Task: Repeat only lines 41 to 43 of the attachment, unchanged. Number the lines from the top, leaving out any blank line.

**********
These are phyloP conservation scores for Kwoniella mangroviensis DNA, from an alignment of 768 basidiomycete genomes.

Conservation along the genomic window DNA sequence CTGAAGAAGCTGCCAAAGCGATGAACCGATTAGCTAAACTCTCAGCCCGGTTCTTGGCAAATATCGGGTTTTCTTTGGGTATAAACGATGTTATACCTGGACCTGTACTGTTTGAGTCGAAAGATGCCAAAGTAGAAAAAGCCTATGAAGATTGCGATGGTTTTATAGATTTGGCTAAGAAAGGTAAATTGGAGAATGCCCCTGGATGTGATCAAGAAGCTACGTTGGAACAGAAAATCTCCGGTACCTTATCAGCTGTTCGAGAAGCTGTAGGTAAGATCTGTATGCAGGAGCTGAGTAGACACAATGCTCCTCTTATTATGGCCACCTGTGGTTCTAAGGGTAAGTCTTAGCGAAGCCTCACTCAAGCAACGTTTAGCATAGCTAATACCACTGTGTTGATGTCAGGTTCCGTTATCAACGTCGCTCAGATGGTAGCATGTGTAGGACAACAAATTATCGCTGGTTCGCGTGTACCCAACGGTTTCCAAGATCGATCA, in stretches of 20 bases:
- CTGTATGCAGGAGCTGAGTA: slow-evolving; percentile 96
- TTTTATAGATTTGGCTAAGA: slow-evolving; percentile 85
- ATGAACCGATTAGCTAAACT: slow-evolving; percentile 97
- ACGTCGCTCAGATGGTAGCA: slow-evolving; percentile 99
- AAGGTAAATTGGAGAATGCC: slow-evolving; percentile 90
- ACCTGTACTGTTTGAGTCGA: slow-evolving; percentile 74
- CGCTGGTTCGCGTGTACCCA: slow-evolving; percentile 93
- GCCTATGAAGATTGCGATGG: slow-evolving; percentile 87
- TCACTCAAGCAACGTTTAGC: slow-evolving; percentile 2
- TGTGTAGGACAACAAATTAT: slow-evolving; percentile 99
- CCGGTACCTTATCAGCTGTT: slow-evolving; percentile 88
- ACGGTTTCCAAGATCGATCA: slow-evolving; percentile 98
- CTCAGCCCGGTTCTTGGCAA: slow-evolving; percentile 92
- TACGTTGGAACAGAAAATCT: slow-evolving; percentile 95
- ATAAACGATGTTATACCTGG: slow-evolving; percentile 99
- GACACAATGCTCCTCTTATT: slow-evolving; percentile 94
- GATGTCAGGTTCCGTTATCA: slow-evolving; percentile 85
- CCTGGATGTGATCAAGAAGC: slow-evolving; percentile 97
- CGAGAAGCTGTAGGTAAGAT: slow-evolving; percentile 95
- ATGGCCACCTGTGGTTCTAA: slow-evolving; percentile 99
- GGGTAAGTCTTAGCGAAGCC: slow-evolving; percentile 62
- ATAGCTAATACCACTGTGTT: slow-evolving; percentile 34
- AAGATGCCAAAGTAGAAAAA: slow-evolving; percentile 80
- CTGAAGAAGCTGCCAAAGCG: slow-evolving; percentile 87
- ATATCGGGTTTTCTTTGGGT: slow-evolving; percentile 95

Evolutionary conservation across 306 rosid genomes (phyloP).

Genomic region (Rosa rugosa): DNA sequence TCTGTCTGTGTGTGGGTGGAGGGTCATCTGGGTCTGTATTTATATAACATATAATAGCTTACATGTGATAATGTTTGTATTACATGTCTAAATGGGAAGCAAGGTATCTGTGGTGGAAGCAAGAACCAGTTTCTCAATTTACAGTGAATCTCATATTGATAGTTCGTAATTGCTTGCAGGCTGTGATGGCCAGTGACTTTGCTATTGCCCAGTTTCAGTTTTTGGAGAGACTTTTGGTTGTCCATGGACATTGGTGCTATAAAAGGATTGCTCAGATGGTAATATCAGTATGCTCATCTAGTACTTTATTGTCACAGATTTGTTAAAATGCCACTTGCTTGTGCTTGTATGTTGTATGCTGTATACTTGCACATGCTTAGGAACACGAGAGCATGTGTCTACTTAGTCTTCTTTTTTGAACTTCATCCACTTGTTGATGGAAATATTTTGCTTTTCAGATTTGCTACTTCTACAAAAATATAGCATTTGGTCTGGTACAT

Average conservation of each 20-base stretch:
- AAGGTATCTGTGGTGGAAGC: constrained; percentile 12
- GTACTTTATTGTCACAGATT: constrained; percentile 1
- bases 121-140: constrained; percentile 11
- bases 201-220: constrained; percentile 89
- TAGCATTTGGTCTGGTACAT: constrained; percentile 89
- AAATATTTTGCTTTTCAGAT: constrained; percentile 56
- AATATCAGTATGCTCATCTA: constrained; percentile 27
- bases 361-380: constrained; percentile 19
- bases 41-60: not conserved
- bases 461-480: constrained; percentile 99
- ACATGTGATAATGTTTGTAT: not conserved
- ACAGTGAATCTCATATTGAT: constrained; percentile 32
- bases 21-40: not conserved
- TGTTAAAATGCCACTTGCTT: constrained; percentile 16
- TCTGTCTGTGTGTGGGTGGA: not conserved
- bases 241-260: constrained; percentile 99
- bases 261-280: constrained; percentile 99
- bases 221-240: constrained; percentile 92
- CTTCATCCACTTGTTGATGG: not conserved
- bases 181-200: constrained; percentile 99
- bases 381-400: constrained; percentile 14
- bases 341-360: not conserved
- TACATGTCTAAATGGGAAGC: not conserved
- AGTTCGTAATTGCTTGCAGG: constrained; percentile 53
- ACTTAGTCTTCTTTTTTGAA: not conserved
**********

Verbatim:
- ACATGTGATAATGTTTGTAT: not conserved
- ACAGTGAATCTCATATTGAT: constrained; percentile 32
- bases 21-40: not conserved